- The Washington Times - Tuesday, March 2, 2004

D.C. Delegate Eleanor Holmes Norton yesterday scrambled to derail legislation that would repeal the city’s long-standing ban on handguns, which could be introduced today in the Senate.

Mrs. Norton and Metropolitan Police Chief Charles H. Ramsey yesterday held a news conference at police headquarters, where officials displayed more than 100 of the 385 handguns seized in the city since Jan. 1.

Mrs. Norton, the District’s nonvoting congressional representative, said repealing the gun ban would exacerbate the District’s problems with gun violence. When a reporter asked why she supports a ban that “is not working,” the Democratic lawmaker said, “You could have three times as many guns if not for the gun-control laws.”

The District bans private ownership of handguns, handgun ammunition and semiautomatic weapons, and requires special licenses and registration for rifles and shotguns. A rider that would repeal the handgun ban is expected to be included in a bill that would limit the liability of gun manufacturers for deaths and injuries caused by their products.

After the news conference, Mrs. Norton escorted two city residents who have lost children to gun violence into the congressional offices of Senate Majority Leader Bill Frist, Tennessee Republican, and demanded a meeting to voice their opposition to the Republican leadership’s consideration of the proposed amendment.

The senator’s chief of staff, Lee Rawls, met with Mrs. Norton and listened as city resident Marita Michael spoke about her son, Devin Fowlkes, who was fatally shot outside Anacostia High School on Oct. 30.

“I just let them know that they’re making it easier for kids to take other kids’ lives,” Miss Michael said. “It’s no disrespect to the Senate, but none of them live in Southeast Washington.”

A 15-year-old Anacostia student is charged with second-degree murder in Devin’s death.

Mrs. Norton said the meeting had alleviated some of her concerns. “The good news is that this amendment is not guaranteed to go forward. … If this bill gets turned around, it will be because of what I witnessed in that room,” she said.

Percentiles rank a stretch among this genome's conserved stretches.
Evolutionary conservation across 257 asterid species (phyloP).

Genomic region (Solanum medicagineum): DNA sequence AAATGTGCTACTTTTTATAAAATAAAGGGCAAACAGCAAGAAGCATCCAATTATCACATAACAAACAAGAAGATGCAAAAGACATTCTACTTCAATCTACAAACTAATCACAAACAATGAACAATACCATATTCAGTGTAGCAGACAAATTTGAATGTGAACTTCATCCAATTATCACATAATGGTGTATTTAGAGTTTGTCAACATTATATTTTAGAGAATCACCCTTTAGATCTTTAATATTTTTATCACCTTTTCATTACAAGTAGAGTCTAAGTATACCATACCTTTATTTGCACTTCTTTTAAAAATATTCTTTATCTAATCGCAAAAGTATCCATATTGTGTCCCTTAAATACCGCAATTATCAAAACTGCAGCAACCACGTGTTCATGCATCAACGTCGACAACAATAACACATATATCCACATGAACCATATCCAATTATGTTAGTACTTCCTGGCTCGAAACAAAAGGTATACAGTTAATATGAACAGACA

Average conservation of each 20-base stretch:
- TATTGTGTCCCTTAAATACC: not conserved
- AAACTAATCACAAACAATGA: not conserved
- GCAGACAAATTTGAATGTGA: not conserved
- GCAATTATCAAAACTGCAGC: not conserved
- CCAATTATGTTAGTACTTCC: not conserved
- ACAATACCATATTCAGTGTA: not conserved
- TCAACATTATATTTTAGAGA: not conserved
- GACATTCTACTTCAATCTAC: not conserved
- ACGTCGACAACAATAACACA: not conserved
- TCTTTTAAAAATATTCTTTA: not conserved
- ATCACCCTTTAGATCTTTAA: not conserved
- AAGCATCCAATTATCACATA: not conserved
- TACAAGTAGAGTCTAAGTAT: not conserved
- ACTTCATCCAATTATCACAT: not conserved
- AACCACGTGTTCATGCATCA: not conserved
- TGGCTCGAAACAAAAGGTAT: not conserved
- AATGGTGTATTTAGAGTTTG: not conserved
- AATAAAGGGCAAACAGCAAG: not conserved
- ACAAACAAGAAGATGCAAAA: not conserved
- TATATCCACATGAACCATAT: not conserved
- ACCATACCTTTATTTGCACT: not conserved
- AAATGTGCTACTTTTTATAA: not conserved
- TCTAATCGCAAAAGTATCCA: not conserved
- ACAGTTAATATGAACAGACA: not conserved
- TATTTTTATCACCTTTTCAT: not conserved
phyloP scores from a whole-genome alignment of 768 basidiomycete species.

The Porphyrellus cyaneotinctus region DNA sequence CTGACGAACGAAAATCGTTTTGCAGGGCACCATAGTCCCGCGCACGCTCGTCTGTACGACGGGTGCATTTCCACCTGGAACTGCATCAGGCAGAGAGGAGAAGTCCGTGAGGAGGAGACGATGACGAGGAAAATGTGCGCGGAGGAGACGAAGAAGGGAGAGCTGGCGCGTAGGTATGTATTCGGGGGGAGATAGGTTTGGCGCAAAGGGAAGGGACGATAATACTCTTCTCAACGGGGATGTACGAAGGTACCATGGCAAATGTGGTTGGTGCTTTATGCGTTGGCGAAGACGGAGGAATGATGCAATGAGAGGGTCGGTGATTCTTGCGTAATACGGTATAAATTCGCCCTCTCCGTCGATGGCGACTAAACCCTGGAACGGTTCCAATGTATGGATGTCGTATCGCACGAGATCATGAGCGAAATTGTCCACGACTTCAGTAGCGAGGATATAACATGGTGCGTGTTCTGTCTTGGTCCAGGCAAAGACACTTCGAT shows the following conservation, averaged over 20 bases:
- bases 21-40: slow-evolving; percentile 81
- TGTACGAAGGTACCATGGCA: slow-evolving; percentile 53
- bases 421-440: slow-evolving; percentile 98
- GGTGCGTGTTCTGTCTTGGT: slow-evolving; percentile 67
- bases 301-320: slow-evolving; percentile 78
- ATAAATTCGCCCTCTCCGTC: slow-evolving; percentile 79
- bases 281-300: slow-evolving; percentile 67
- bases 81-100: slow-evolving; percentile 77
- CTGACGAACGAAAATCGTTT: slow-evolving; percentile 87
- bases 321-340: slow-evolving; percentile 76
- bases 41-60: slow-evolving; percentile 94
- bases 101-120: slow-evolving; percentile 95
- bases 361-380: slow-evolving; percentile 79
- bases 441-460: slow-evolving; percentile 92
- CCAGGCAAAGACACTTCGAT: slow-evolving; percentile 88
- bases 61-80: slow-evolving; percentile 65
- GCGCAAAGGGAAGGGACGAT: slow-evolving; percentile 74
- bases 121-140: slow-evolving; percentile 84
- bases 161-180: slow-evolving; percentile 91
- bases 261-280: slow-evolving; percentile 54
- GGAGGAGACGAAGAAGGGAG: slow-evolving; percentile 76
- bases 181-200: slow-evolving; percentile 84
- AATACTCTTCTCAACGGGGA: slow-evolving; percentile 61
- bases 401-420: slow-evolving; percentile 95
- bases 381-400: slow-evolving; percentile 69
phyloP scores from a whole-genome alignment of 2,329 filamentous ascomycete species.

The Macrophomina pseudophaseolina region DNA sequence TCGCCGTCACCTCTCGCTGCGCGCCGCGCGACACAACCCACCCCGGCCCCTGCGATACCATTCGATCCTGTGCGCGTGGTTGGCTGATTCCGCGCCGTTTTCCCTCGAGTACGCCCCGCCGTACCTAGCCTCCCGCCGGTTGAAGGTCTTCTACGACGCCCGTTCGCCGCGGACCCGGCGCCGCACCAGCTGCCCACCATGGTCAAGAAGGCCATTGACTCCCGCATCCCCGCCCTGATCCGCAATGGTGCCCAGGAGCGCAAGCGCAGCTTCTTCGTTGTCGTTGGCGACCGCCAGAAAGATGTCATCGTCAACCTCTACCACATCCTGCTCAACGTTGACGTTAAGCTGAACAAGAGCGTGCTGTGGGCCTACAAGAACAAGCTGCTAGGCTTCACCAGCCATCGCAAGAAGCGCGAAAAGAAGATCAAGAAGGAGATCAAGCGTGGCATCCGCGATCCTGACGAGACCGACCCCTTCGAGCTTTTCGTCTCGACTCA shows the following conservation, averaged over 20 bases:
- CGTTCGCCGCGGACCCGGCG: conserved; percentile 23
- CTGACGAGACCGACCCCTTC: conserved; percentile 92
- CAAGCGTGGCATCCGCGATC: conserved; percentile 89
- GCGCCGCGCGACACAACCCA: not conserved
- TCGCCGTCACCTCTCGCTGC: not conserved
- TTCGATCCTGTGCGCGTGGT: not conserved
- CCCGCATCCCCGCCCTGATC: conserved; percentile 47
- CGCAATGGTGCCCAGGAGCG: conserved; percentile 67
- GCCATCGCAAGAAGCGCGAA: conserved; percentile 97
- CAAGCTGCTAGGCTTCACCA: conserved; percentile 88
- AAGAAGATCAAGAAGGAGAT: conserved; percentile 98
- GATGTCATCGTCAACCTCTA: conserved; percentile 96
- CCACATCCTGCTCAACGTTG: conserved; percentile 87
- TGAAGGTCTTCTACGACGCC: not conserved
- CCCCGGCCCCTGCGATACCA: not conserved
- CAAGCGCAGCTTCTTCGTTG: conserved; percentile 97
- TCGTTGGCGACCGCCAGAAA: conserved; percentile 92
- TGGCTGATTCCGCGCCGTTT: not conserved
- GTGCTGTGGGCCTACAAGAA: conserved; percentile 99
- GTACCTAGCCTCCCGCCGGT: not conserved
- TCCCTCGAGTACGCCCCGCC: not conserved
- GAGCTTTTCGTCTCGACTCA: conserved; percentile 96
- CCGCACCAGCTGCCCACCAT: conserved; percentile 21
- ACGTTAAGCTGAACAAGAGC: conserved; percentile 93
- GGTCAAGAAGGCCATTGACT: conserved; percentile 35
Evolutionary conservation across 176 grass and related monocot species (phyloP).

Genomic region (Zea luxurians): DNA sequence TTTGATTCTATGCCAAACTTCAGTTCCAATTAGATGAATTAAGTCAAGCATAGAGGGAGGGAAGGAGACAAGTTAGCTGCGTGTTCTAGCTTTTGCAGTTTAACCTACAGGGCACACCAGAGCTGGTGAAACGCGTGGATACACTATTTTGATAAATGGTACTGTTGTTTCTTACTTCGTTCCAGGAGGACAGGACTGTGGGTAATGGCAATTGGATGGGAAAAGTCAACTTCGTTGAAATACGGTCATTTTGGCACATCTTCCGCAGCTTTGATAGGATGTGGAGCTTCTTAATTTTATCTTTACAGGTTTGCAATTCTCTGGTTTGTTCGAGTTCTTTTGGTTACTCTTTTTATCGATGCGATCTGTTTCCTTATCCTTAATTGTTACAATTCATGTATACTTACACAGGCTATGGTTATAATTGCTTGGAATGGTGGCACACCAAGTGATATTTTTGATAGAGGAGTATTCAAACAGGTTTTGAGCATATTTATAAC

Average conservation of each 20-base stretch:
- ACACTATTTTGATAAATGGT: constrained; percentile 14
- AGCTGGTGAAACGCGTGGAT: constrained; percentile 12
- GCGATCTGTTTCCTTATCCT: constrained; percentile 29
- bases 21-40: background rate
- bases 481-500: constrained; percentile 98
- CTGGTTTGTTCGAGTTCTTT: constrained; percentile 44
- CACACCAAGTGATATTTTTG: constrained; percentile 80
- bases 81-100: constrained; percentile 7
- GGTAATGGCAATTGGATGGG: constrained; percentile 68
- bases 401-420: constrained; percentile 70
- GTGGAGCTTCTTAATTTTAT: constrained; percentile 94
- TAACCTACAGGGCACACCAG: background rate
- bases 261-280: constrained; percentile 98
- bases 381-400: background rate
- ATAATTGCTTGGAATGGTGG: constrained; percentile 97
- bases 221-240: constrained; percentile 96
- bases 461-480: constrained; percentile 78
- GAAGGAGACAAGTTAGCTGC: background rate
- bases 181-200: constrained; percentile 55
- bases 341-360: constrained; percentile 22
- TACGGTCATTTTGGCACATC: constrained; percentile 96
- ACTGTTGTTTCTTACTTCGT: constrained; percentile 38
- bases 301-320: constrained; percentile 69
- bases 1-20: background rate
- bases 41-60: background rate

Sen. Orrin G. Hatch, Utah Republican, first introduced a repeal of the ban in July, when he attached similar legislation to the D.C. budget. That amendment was removed in committee.

Last week, Mr. Hatch said he would attach an amendment to the bill that would protect gun makers from frivolous lawsuits, even though President Bush has said he wants the bill to pass without amendments.

A spokeswoman for Mr. Hatch yesterday said he has not decided whether to introduce the amendment.

“He has not made a decision yet, but he’s hoping for a clean bill,” said Margarita Tapia, Mr. Hatch’s spokeswoman.

It’s not likely that Mr. Hatch will introduce the amendment unless he feels the need to counteract Democratic amendments to the bill, sources said.

Sen. Dianne Feinstein, California Democrat, said she would have “very strong opposition” to repealing the District’s gun ban.

“I don’t think we should be doing anything to counteract the District’s ban while we’re fighting for an assault-weapons ban,” she said.

Since 1976, the District has forbidden practically everyone but law enforcement officers from owning handguns. Rifles and shotguns require licensing and special registration.

The ban has withstood several attempts at overturning it. Gun-rights activists have pointed to the District’s problems with violent crime and homicide.

But Chief Ramsey, citing statistics that attribute 80 percent of last year’s 248 homicides to handguns, said repealing the ban would make crime worse. “There is nothing good that I imagine could come from this,” he said.

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